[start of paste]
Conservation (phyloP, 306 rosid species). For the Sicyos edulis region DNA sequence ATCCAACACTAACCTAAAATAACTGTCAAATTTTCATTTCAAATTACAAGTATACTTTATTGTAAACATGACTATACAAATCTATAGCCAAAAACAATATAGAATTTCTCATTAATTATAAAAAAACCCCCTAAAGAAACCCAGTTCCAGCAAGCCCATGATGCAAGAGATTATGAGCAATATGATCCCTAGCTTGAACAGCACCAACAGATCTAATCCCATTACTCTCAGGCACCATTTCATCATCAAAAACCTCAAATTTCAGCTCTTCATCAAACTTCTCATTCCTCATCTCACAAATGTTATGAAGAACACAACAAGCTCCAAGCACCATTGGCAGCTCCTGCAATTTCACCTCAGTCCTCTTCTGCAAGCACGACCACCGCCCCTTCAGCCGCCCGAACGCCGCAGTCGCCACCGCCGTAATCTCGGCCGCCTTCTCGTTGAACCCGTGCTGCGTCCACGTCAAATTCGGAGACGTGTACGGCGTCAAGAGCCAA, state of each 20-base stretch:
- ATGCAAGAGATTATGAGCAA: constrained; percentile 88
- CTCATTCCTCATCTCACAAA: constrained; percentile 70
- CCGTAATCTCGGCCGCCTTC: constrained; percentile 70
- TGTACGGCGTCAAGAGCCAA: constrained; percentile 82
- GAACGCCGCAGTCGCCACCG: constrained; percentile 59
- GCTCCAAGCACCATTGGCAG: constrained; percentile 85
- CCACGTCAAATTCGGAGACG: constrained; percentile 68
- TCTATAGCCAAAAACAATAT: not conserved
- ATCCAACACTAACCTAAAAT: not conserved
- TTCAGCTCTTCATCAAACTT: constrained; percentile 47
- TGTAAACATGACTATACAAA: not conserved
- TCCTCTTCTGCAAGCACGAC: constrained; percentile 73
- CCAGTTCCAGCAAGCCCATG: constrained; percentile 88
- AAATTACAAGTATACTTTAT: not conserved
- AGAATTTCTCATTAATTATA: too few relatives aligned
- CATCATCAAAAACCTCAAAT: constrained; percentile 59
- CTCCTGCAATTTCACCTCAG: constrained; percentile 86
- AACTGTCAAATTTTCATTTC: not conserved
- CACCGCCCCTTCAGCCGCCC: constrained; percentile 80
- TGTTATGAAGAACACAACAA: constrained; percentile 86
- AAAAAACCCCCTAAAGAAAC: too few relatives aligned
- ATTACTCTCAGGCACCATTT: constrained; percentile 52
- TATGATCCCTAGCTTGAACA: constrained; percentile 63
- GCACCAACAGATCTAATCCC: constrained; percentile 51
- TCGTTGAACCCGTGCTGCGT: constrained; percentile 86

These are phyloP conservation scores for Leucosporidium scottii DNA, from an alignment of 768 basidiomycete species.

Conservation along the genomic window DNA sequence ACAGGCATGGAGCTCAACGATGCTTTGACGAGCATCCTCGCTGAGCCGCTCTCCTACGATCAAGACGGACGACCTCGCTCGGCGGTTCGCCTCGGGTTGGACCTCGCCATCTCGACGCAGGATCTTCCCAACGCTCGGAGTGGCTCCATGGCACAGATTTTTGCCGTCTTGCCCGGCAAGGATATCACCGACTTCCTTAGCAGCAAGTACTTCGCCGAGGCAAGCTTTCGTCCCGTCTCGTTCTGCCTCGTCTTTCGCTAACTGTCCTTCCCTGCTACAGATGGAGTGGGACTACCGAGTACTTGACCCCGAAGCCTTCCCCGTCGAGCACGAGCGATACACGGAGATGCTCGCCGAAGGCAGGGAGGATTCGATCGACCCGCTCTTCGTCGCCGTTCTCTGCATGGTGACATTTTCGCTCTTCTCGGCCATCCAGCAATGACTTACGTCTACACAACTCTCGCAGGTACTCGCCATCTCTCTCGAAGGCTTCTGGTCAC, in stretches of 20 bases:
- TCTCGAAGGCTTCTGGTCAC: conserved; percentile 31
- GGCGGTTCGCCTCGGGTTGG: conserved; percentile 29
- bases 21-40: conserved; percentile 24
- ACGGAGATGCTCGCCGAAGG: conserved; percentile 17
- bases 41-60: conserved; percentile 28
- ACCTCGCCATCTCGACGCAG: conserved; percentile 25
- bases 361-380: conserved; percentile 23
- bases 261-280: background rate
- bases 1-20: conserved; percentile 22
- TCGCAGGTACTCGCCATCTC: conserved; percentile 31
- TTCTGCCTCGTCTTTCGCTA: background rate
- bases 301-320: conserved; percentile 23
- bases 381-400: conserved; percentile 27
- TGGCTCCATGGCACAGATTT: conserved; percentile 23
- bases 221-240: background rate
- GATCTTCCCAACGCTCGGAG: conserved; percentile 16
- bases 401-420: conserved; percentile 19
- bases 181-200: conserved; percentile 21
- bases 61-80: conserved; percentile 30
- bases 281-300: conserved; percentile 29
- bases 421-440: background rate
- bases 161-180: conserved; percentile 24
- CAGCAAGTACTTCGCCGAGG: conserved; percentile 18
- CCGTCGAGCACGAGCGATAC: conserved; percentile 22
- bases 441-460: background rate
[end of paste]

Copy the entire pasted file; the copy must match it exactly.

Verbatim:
Conservation (phyloP, 306 rosid species). For the Sicyos edulis region DNA sequence ATCCAACACTAACCTAAAATAACTGTCAAATTTTCATTTCAAATTACAAGTATACTTTATTGTAAACATGACTATACAAATCTATAGCCAAAAACAATATAGAATTTCTCATTAATTATAAAAAAACCCCCTAAAGAAACCCAGTTCCAGCAAGCCCATGATGCAAGAGATTATGAGCAATATGATCCCTAGCTTGAACAGCACCAACAGATCTAATCCCATTACTCTCAGGCACCATTTCATCATCAAAAACCTCAAATTTCAGCTCTTCATCAAACTTCTCATTCCTCATCTCACAAATGTTATGAAGAACACAACAAGCTCCAAGCACCATTGGCAGCTCCTGCAATTTCACCTCAGTCCTCTTCTGCAAGCACGACCACCGCCCCTTCAGCCGCCCGAACGCCGCAGTCGCCACCGCCGTAATCTCGGCCGCCTTCTCGTTGAACCCGTGCTGCGTCCACGTCAAATTCGGAGACGTGTACGGCGTCAAGAGCCAA, state of each 20-base stretch:
- ATGCAAGAGATTATGAGCAA: constrained; percentile 88
- CTCATTCCTCATCTCACAAA: constrained; percentile 70
- CCGTAATCTCGGCCGCCTTC: constrained; percentile 70
- TGTACGGCGTCAAGAGCCAA: constrained; percentile 82
- GAACGCCGCAGTCGCCACCG: constrained; percentile 59
- GCTCCAAGCACCATTGGCAG: constrained; percentile 85
- CCACGTCAAATTCGGAGACG: constrained; percentile 68
- TCTATAGCCAAAAACAATAT: not conserved
- ATCCAACACTAACCTAAAAT: not conserved
- TTCAGCTCTTCATCAAACTT: constrained; percentile 47
- TGTAAACATGACTATACAAA: not conserved
- TCCTCTTCTGCAAGCACGAC: constrained; percentile 73
- CCAGTTCCAGCAAGCCCATG: constrained; percentile 88
- AAATTACAAGTATACTTTAT: not conserved
- AGAATTTCTCATTAATTATA: too few relatives aligned
- CATCATCAAAAACCTCAAAT: constrained; percentile 59
- CTCCTGCAATTTCACCTCAG: constrained; percentile 86
- AACTGTCAAATTTTCATTTC: not conserved
- CACCGCCCCTTCAGCCGCCC: constrained; percentile 80
- TGTTATGAAGAACACAACAA: constrained; percentile 86
- AAAAAACCCCCTAAAGAAAC: too few relatives aligned
- ATTACTCTCAGGCACCATTT: constrained; percentile 52
- TATGATCCCTAGCTTGAACA: constrained; percentile 63
- GCACCAACAGATCTAATCCC: constrained; percentile 51
- TCGTTGAACCCGTGCTGCGT: constrained; percentile 86

These are phyloP conservation scores for Leucosporidium scottii DNA, from an alignment of 768 basidiomycete species.

Conservation along the genomic window DNA sequence ACAGGCATGGAGCTCAACGATGCTTTGACGAGCATCCTCGCTGAGCCGCTCTCCTACGATCAAGACGGACGACCTCGCTCGGCGGTTCGCCTCGGGTTGGACCTCGCCATCTCGACGCAGGATCTTCCCAACGCTCGGAGTGGCTCCATGGCACAGATTTTTGCCGTCTTGCCCGGCAAGGATATCACCGACTTCCTTAGCAGCAAGTACTTCGCCGAGGCAAGCTTTCGTCCCGTCTCGTTCTGCCTCGTCTTTCGCTAACTGTCCTTCCCTGCTACAGATGGAGTGGGACTACCGAGTACTTGACCCCGAAGCCTTCCCCGTCGAGCACGAGCGATACACGGAGATGCTCGCCGAAGGCAGGGAGGATTCGATCGACCCGCTCTTCGTCGCCGTTCTCTGCATGGTGACATTTTCGCTCTTCTCGGCCATCCAGCAATGACTTACGTCTACACAACTCTCGCAGGTACTCGCCATCTCTCTCGAAGGCTTCTGGTCAC, in stretches of 20 bases:
- TCTCGAAGGCTTCTGGTCAC: conserved; percentile 31
- GGCGGTTCGCCTCGGGTTGG: conserved; percentile 29
- bases 21-40: conserved; percentile 24
- ACGGAGATGCTCGCCGAAGG: conserved; percentile 17
- bases 41-60: conserved; percentile 28
- ACCTCGCCATCTCGACGCAG: conserved; percentile 25
- bases 361-380: conserved; percentile 23
- bases 261-280: background rate
- bases 1-20: conserved; percentile 22
- TCGCAGGTACTCGCCATCTC: conserved; percentile 31
- TTCTGCCTCGTCTTTCGCTA: background rate
- bases 301-320: conserved; percentile 23
- bases 381-400: conserved; percentile 27
- TGGCTCCATGGCACAGATTT: conserved; percentile 23
- bases 221-240: background rate
- GATCTTCCCAACGCTCGGAG: conserved; percentile 16
- bases 401-420: conserved; percentile 19
- bases 181-200: conserved; percentile 21
- bases 61-80: conserved; percentile 30
- bases 281-300: conserved; percentile 29
- bases 421-440: background rate
- bases 161-180: conserved; percentile 24
- CAGCAAGTACTTCGCCGAGG: conserved; percentile 18
- CCGTCGAGCACGAGCGATAC: conserved; percentile 22
- bases 441-460: background rate